I was reading this awesome 'show us your studio' post on Vintage Synth Explorer. Page after page of big studios, little studios, sexy gear. Then, on page 77 was a post with some very different pictures - a trashed Juno 106 and a rusted, rotting Fender Rhodes next to a heap of broken rack gear. The pictures were posted by Chris Birk, who lived in New Orleans, 8 blocks away from Fats Domino. He got out with his wife, cat, dog, pictures, a handful of gear ("my newly acquired SH09, my SH-101, my MicroModular, and a Boss DD3"). He returned one month later to find the house had been under five feet of water: "The Rhodes was submerged in salt-, sewer-, and Mississippi water for 3-4 days and sat in 40°C for about a month. The keys were frozen solid and the tines were covered in a thick layer of rust."
Plenty of people in New Orleans lost far more than studio gear and hard drives full of songs (Chris himself lost his house, his job and his wife lost her grandmother). But Music Thing isn't about other things, it's about gear. After the jump are more awful pictures, and Chris' full story, including just how long it takes to restore 600 CDs that have been soaked in salt water...
PS: Chris adds: "I've saved all the knob caps from the 106, so I'll be more that happy to give them to someone who has use for them!"
"Just like everybody else, my wife and I thought 'oh, we'll be back in 3 days, and life will return to normal....' like we did so often before when we evacuated and nothing happened. So on Sunday morning (8/28) we packed our cat, dog, important paperwork, pictures, 3 days worth of clothes, my newly acquired SH09, and SH101, my MicroModular+ a Boss DD3, and headed to Monroe, LA to stay at a hotel that would take animals. I would have brought more gear, but there is only so much that can fit in a VW...
"As a matter of fact, nobody really knew until Friday around midnight, that there could be something headed toward us. Everything was so quick that I even forgot I had an external HD that I could have dumped my songs onto.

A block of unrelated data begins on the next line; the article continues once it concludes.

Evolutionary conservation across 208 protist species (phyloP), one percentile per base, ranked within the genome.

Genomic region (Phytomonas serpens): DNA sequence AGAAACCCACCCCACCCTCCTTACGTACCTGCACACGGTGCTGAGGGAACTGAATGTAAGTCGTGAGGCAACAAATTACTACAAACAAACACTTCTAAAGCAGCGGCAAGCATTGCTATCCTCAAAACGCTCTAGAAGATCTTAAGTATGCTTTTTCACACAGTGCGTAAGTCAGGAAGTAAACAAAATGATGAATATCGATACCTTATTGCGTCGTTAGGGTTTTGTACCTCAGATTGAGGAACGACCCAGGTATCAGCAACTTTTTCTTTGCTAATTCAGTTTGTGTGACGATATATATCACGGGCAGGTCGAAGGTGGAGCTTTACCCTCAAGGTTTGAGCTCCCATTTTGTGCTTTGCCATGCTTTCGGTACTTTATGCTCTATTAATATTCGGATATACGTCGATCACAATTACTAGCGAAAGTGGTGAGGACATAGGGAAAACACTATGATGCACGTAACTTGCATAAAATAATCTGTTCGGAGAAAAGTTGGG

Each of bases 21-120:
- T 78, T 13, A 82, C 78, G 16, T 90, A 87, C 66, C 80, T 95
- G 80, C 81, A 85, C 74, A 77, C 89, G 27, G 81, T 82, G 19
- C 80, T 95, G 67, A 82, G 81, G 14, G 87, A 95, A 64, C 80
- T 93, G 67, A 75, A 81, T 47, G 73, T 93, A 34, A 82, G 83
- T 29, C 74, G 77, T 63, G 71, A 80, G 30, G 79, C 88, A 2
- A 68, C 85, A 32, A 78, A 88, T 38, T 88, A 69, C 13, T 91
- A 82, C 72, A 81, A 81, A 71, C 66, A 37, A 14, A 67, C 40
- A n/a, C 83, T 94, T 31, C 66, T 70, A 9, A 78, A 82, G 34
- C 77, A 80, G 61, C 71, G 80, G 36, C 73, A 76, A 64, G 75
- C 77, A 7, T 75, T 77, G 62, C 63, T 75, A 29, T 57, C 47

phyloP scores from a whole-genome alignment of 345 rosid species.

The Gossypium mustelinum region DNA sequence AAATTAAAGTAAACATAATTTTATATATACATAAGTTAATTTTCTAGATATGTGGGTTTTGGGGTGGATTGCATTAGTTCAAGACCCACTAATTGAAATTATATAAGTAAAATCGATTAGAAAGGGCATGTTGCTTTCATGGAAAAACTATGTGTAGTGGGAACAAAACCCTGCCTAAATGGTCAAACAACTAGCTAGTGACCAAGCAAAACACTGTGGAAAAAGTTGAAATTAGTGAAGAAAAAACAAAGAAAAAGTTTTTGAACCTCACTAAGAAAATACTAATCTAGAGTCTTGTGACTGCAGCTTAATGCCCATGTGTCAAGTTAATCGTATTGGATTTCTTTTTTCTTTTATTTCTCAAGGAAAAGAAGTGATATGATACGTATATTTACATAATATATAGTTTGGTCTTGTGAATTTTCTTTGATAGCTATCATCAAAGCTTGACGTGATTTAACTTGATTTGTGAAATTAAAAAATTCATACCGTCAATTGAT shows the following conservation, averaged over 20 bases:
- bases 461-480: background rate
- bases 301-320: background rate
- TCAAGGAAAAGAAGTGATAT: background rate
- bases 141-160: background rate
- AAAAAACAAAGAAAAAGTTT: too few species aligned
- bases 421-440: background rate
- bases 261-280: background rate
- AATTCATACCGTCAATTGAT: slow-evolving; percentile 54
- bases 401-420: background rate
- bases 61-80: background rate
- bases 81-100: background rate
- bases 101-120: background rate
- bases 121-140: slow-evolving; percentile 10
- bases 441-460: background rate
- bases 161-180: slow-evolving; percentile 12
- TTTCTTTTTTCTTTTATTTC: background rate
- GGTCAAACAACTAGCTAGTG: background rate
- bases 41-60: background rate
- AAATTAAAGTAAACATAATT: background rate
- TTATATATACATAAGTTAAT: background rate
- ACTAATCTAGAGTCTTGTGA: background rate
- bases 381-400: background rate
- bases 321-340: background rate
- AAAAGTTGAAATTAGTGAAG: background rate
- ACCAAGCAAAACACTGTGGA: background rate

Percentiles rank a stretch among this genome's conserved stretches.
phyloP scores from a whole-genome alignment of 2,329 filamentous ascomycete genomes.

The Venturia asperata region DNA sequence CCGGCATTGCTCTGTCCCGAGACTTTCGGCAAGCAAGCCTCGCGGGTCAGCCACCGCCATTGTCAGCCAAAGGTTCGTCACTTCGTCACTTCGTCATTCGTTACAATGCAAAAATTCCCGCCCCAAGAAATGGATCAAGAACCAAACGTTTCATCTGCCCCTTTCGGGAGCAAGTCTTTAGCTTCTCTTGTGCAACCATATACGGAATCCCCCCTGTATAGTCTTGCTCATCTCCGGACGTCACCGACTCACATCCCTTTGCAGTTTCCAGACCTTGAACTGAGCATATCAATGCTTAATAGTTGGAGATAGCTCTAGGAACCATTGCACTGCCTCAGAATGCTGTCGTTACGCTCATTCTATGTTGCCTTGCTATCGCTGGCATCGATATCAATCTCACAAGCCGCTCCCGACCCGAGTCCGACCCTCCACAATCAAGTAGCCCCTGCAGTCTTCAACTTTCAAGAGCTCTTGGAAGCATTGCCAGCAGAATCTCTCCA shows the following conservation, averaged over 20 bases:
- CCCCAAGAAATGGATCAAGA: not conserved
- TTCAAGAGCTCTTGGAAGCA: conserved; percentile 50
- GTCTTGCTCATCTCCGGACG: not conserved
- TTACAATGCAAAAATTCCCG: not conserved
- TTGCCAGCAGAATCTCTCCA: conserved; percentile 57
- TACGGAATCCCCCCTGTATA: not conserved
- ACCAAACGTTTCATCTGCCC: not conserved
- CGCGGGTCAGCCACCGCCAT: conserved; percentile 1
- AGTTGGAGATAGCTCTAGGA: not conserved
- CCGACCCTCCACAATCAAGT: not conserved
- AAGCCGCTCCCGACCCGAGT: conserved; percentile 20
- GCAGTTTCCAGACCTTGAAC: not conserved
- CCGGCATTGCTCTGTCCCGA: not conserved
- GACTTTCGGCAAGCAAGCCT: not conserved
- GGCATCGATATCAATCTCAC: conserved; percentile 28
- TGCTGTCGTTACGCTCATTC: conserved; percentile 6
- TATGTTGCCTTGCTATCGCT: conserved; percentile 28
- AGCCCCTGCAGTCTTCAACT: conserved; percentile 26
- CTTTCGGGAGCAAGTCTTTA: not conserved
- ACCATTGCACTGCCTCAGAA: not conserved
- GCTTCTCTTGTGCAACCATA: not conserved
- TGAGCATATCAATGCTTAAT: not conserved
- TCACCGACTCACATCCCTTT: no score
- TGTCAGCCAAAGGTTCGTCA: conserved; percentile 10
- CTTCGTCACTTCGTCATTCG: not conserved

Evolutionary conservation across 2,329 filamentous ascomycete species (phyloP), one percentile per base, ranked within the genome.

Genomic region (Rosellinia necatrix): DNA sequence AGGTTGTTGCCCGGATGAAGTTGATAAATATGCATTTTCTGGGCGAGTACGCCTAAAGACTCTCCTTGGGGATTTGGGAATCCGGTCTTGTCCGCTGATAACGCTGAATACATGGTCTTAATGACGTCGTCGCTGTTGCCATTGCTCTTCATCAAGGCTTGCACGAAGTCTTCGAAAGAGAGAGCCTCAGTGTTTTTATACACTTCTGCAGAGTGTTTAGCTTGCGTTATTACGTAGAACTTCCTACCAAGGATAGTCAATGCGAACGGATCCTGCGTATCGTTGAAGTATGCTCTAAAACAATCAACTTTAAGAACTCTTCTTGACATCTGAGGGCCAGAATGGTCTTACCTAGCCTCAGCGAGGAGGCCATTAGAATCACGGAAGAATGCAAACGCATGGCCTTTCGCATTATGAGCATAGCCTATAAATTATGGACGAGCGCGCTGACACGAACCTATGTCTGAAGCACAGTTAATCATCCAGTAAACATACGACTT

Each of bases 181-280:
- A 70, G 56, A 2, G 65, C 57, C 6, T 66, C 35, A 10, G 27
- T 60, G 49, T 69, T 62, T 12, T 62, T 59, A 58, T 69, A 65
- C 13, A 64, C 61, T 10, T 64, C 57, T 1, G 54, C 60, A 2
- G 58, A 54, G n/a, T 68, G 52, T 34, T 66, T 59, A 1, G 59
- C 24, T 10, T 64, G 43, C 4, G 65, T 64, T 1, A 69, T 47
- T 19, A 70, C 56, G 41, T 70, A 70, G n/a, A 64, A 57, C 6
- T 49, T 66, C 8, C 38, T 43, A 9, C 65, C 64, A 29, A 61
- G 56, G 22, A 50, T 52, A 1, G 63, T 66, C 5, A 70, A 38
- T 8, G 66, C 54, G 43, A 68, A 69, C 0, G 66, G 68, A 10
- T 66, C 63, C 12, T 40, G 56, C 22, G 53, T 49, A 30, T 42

The storm hit Monday morning. Of course we were watching it unfold on the news, hungover and tired. Around 8:30 am we had gotten a call from a friend that some barracks nearby our house were under water. (We're only 1.5 miles east of the Industrial Canal Levee breach, in St. Bernard Parish and right adjacent to the 9th Ward, only 8 blocks from Fats Domino's house).
"4 weeks later we were allowed to inspect our house. We had about 5 feet of water that was drained. Still it was a mess. Of course we had lost all our furniture, dishes, clothes, my wife's artwork, and my gear. I managed to salvage an Alesis Micron that was high up on a shelf, as well as some vinyl. My monitors were also higher up. About 600 CDs were submerged in saltwater for 2 days. It took me 2 weeks to clean them.
Here's the gear I lost:
2 Juno 106
Fender Rhodes MK73
Casio CZ 1000
MAM MB33 MK1
Roland TR505 Modified
Roland Rev 2000
a crappy Behringer Mixer
and some other crap.
"It is hard not to be upset about the gear, but there are bigger things we've lost, like our house, and I've lost my job due to lack of convention business in NOLA. My wife managed to be transferred to Atlanta, and currently I am trying to find work here.
"Those curbside pictures were taken in mid January. Recovery is moving fairly slow. People are left to fend for themselves. E.g. one has to pay for his own debris removal now. My mother in law is still waiting for her FEMA trailer. She had to ride out the storm in a hospital (she was an ER clerk and they told her they were going to fire her if she would not show up for work; what happened - she was trapped in the hospital for about a week until help arrived, and lost her job anyway, because the hospital is closed), and has been couch surfing since August. My wife's grandmother lost her house as well, and 3 weeks ago suffered a massive stroke and passed away. Pretty much everybody in my family and circle of friends has lost close to everything.
"Anyway, we got out alive, and everybody in the family but grandmaw made it through the storm. That is a good thing.
"But that's enough ranting. I hope I you get the general mood of the New Orleans diaspora. BTW, I gladly accept gear donations ;-)
... [CONTINUE READING]